This article is an anthropological analysis of the recent policy reforms of the Japanese preschool system. It takes the introduction of the nintei-kodomoen ('accredited children's centre') as a point of entry to discuss the historical, social and political debates concerning early childhood education and care. The 'dual system' which characterized the post-war Japanese preschool system is undergoing change. The falling birth rate and the increasing number of women choosing to continue their careers after childbirth are bringing changes to the values of motherhood and childhood. The reforms taking place in the preschool system - which are accelerated by the political process of liberalization - both reflect and affect these changes.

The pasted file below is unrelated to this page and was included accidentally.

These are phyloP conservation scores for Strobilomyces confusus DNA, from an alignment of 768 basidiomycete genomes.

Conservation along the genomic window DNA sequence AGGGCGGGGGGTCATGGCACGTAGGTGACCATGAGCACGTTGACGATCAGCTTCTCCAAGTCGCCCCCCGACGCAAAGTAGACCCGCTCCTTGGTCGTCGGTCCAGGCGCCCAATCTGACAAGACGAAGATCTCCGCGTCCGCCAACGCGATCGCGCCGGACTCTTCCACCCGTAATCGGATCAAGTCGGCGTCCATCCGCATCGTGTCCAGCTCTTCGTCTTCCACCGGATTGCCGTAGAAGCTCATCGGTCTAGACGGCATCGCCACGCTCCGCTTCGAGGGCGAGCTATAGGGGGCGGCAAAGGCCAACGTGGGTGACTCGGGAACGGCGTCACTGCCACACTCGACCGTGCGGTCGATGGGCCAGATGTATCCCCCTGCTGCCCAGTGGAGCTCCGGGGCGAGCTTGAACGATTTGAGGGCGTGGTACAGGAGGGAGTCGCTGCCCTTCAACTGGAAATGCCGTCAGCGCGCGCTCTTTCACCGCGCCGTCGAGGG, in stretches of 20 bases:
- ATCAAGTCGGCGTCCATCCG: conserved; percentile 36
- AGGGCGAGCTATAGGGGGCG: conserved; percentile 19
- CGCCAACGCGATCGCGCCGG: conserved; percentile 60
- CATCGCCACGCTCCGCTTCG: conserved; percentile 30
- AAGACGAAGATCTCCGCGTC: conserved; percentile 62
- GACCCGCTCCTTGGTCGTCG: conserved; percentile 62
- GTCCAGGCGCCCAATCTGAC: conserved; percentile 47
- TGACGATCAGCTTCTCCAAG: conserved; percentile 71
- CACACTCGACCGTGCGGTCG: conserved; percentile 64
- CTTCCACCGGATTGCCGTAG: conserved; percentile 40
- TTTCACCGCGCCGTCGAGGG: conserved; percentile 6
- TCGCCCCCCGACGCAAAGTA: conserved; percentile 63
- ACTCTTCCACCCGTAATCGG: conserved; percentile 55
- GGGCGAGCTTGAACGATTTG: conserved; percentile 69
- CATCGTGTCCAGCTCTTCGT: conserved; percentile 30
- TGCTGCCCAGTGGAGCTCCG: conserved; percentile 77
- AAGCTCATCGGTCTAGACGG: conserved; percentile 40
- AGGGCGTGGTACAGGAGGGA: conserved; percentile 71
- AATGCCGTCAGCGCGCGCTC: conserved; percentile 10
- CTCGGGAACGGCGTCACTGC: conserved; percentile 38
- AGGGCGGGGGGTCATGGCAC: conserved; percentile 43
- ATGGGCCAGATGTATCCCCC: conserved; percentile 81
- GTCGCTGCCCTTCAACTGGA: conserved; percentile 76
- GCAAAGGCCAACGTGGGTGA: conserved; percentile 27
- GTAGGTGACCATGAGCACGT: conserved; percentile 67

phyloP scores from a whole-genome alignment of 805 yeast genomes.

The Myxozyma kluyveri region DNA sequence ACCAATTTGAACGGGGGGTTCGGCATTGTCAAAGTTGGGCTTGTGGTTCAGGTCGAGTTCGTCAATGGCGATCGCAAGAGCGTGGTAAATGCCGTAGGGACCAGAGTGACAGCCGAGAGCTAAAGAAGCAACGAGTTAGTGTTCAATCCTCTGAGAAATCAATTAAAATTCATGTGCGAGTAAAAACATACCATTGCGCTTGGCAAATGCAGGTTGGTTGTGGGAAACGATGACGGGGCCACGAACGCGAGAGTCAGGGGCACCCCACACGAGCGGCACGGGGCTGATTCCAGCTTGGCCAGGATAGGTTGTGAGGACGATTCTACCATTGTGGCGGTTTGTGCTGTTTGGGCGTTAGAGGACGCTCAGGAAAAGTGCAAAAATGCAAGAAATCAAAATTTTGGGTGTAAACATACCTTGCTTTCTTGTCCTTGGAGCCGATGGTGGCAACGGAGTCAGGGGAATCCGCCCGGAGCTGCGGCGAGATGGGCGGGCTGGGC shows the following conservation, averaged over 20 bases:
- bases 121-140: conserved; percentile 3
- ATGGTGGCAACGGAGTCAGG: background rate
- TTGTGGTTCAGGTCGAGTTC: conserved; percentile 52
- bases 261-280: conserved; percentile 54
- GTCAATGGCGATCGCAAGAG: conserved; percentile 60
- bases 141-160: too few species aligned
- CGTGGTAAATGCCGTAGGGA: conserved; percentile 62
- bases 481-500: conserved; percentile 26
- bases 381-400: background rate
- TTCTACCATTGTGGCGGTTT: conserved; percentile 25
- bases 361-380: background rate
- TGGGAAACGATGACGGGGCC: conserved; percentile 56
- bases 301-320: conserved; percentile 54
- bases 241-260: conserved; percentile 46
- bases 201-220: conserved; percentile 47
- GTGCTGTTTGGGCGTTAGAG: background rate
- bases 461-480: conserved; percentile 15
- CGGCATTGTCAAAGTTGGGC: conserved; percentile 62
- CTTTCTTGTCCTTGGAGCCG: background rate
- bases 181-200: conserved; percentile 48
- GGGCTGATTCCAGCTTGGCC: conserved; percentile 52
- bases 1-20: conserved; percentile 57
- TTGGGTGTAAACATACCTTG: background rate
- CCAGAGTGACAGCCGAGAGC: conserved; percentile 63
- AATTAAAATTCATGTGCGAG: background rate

To cite this article
YUKI IMOTO (2007) The Japanese Preschool System in Transition, Research in Comparative and International Education, 2(2), 88-101. http://dx.doi.org/10.2304/rcie.2007.2.2.88